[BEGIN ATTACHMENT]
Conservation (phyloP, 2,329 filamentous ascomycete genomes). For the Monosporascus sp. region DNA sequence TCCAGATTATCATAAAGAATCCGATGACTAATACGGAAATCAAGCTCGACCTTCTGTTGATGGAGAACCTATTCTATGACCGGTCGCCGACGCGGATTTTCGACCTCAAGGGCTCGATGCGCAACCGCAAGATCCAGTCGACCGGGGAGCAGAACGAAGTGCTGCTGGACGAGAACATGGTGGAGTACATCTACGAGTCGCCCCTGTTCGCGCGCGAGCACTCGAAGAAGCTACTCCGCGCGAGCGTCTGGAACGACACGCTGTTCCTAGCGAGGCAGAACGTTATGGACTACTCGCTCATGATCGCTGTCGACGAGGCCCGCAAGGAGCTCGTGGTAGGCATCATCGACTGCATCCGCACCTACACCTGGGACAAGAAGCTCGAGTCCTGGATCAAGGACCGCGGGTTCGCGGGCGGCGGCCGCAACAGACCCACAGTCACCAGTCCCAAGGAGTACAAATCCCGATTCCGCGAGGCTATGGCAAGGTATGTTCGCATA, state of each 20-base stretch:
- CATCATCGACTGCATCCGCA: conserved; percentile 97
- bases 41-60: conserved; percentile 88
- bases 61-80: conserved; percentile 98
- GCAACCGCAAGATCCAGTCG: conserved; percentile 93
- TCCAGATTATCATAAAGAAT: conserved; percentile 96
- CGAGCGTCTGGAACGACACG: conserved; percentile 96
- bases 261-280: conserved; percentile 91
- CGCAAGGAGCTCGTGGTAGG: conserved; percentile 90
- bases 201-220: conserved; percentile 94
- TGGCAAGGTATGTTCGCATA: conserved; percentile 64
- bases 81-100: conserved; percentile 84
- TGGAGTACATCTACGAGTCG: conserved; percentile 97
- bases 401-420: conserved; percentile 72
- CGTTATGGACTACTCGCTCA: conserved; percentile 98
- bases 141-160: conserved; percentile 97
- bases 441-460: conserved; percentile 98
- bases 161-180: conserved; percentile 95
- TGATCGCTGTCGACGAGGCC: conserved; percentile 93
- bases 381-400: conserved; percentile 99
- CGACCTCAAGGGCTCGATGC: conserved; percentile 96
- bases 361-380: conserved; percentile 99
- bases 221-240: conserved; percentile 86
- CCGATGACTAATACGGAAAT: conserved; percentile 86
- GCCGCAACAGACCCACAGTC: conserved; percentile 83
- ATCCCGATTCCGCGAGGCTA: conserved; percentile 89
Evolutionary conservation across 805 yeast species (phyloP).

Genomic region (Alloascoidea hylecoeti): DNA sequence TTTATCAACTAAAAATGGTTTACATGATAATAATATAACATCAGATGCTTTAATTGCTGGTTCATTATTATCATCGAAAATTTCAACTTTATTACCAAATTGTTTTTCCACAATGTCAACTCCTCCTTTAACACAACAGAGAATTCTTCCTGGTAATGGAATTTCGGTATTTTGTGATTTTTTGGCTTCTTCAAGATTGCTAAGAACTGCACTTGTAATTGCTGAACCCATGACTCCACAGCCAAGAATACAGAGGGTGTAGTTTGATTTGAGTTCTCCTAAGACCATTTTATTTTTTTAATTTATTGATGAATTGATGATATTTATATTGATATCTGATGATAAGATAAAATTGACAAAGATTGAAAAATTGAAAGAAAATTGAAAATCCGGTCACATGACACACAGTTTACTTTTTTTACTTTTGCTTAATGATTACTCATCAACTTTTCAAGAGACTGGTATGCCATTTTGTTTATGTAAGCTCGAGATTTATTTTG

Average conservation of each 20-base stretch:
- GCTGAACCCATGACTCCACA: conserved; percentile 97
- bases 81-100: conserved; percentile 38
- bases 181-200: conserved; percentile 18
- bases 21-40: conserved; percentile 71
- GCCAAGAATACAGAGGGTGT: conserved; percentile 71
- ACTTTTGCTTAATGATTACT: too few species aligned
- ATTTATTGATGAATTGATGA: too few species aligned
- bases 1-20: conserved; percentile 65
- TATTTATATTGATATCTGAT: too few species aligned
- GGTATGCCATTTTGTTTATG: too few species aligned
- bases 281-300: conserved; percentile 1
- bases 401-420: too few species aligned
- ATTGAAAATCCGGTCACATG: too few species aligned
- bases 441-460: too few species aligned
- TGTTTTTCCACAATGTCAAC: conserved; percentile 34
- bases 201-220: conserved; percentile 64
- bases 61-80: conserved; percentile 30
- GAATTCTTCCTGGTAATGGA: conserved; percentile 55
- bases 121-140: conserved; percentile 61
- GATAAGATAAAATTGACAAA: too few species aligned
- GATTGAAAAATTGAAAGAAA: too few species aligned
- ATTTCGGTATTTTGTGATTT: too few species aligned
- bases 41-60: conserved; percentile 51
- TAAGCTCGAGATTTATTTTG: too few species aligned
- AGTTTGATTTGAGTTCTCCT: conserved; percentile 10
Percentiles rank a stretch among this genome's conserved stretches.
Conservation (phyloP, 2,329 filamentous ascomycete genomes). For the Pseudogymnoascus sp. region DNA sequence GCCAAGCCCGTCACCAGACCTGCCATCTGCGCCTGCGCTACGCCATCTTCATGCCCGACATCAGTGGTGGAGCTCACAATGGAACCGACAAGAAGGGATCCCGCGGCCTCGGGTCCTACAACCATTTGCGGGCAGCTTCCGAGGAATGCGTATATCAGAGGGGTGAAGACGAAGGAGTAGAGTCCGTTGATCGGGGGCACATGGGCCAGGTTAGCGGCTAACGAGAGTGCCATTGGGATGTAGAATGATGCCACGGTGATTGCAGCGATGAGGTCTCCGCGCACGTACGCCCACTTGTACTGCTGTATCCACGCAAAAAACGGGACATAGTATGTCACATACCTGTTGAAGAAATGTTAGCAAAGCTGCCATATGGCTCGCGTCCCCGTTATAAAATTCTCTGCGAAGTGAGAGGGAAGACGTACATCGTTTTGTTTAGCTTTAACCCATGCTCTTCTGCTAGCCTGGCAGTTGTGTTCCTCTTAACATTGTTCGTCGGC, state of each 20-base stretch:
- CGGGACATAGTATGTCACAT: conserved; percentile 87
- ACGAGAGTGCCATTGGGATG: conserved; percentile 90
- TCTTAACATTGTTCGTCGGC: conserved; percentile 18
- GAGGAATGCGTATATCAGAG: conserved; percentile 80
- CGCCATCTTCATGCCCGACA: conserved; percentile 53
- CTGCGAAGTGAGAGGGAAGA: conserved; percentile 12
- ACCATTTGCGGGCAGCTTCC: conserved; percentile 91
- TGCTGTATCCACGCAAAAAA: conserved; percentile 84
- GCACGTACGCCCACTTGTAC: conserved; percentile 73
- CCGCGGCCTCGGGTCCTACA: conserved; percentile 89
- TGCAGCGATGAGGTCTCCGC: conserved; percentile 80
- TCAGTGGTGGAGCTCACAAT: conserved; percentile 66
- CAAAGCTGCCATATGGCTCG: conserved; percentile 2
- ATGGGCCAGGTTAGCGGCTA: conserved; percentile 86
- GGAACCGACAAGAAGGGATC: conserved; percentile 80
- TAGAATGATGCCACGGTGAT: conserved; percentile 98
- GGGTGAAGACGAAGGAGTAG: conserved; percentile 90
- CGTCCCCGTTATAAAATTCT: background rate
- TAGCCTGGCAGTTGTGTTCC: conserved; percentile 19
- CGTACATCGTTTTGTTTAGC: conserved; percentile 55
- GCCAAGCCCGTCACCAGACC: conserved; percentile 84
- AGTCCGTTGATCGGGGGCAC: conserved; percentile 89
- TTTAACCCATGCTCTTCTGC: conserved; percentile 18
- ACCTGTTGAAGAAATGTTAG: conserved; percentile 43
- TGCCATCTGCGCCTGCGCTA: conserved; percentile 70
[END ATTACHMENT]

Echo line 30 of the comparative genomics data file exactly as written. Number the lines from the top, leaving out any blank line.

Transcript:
- GCTGAACCCATGACTCCACA: conserved; percentile 97